Genoa mood spans globe
By Paul McGarr
THE PROTESTS in Genoa and across Italy were only the most visible signs of global resistance to capitalism last week. In India and South Africa workers held strikes and protests against the effects of globalisation.
It exposes the nonsense put out last week by Clare Short, New Labour’s development secretary, that such protests are the preserve of the “white, privileged and middle class”.
Some nine million workers joined a one-day general strike in India on Wednesday of last week against the same neo-liberal policies that drove people to march against the G8 in Genoa.
The Hindu newspaper reported the issues behind the protest in terms that could find an echo among people the world over: “The strike was to protest against privatisation, downsizing, curtailment of existing benefits. It was to demand the reversal of economic policies being followed at the behest of the World Bank and the World Trade Organisation.”
The Indian government admitted that in the western state of Maharashtra, centred on Bombay, over two million workers joined the strike, with schools, colleges, government offices and hospitals deserted. “Striking employees staged massive rallies,” reported the Hindu, and added that “reports from various centres indicated that the strike was successful in major cities and towns”.
“The biggest ever strike against the government’s meek surrender to the anti-worker dictates of the International Monetary Fund and World Bank,” was how union leader Sukomal Sen described the protest.
“If today’s strike, coming in the backdrop of the anti-globalisation protests in Genoa, doesn’t serve as a lesson to the government it had better steel itself to face a mass upsurge.” Nervous financiers in South Africa fear an upsurge of workers’ protests could be looming there too.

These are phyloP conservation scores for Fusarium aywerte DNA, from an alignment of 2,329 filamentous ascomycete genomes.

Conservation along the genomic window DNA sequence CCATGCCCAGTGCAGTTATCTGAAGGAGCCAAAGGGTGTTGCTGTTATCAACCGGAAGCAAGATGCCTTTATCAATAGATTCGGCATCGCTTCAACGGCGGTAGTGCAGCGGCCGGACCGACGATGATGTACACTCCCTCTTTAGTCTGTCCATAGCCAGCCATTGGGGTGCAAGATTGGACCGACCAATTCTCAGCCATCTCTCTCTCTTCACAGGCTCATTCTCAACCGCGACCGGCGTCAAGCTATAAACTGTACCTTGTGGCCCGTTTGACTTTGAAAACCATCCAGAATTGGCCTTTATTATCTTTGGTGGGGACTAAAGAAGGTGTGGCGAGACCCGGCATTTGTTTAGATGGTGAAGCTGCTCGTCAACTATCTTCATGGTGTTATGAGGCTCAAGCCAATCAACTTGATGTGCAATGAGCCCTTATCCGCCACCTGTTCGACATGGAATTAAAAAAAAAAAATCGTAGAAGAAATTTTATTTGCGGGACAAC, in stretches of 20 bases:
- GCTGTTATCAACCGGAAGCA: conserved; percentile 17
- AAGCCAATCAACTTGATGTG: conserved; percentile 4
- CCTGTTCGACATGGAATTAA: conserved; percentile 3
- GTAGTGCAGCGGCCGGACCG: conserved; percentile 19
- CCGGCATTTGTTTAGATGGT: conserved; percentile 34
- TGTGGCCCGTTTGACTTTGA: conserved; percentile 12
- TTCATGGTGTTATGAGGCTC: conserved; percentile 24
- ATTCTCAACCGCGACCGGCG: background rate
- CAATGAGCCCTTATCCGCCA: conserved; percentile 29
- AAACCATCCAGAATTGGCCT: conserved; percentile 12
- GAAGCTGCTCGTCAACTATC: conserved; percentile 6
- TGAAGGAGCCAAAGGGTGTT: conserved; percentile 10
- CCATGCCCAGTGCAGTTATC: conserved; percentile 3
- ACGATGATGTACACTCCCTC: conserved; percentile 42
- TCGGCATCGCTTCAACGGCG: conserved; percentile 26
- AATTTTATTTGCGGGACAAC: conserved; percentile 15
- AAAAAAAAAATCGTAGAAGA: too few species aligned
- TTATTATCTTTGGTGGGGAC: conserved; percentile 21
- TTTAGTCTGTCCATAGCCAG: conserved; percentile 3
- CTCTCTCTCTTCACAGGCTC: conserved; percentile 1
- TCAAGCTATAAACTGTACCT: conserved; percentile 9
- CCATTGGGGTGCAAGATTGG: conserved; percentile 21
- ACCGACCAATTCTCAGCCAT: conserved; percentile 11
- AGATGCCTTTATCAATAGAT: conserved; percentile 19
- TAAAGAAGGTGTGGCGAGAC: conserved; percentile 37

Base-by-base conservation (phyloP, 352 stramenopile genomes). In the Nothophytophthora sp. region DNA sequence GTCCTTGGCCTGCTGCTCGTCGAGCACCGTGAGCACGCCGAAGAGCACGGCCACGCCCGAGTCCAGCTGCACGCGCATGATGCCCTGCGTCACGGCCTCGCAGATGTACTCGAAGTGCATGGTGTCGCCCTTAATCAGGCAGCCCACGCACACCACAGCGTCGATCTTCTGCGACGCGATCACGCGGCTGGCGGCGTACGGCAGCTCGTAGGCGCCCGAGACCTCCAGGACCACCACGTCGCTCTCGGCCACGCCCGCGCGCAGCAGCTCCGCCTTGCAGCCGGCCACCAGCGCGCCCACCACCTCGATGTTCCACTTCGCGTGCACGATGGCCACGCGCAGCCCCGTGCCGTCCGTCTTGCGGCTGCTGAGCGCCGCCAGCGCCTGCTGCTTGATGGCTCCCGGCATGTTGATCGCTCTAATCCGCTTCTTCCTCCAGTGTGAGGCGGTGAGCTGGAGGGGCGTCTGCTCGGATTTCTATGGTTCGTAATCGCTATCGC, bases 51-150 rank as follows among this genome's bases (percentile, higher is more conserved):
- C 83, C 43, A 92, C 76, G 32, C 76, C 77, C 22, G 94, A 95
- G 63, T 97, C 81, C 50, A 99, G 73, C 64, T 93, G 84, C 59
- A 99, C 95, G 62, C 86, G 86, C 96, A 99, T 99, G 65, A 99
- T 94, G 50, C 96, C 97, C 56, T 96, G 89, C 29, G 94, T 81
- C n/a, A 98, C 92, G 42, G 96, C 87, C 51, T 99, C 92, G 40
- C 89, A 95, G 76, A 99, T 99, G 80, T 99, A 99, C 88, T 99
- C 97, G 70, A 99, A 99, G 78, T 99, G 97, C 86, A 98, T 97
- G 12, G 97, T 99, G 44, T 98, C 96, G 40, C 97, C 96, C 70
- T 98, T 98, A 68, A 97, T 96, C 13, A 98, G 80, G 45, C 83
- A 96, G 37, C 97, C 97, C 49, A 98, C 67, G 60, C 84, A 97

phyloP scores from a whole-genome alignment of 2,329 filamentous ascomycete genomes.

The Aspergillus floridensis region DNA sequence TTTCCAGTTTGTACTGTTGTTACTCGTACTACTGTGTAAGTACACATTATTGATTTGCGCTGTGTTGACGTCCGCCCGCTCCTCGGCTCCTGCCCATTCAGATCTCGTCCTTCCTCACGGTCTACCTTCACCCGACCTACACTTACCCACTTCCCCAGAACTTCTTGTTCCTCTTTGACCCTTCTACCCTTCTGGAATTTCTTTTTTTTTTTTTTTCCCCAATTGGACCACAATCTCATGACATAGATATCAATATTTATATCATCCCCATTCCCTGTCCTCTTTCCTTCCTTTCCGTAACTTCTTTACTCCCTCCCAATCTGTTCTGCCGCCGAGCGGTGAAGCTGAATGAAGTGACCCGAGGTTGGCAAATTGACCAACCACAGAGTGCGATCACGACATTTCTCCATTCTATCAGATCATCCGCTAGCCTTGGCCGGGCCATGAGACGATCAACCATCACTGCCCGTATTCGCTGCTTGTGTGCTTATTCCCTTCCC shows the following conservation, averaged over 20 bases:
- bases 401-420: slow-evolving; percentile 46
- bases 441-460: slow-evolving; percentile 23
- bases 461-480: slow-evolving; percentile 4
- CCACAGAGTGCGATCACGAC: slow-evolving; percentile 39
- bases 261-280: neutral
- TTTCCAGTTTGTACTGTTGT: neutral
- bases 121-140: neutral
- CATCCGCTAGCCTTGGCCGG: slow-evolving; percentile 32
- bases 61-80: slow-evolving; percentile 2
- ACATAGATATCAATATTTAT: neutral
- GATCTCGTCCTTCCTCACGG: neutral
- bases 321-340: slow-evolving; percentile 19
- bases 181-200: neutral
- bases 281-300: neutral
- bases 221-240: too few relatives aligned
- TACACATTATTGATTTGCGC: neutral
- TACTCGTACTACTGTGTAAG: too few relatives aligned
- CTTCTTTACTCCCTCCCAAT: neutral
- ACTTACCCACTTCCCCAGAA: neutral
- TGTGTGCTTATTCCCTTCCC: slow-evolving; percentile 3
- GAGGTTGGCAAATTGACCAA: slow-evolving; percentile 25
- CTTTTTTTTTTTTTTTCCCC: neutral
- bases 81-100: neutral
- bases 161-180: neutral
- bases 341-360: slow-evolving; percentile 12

The stock market slid last week as electricity workers began a major strike, and on news that the powerful mine workers were to begin their first major national strike for 14 years on Sunday. Car workers, petrol station attendants, and tyre and rubber workers also threatened strikes.
The COSATU trade union federation is meanwhile threatening a general strike over the government’s plans to push through a massive privatisation programme. Over 20,000 electricity workers walked out on indefinite strike last week over wages. The fight is linked to government plans to prepare the Eskom electricity company for privatisation.
The strikers returned to work this week with union leaders claiming victory. Some 200,000 miners in coal and gold mines were also due to strike from Sunday, after a 98 percent vote for action.
As well as wages the mine workers are fighting for the right of workers with AIDS and cancer to get medical benefits. Most of the miners’ strikes were called off at the weekend after union leaders claimed the mining companies had made a series of major concessions. As Socialist Worker went to press strikes were still planned for Wednesday at some gold mining companies which had refused to back down.
Struggles such as those in India and South Africa inspire anti-capitalist protesters around the world. A major protest is already planned from 28 September to 4 October in the US capital, Washington, at the annual meetings of the International Monetary Fund and World Bank.
In November protests are planned against the World Trade Organisation’s next meeting, despite it being held in Qatar in the Middle East to make demonstrating as difficult as possible.
And on Thursday 13 December a major demonstration is already set for Brussels in Belgium at the next European Union leaders’ summit.
The Brussels march, like the 100,000-strong march at the EU summit in Nice last December, is backed by the CES European trade union federation. The Belgian FGTB union federation says it wants “a mass demonstration” and has already issued targets for the numbers of demonstrators it wants each of its local branches to bring.
All such protests are vital to keep up the revolt against global capitalism. But so too is linking the protests with the strikes and struggles against the effects of global capitalism by workers in India, South Africa, Argentina and elsewhere.
This is the key to building a big movement powerful enough to both beat state repression and make the slogan “Another world is possible” a reality.
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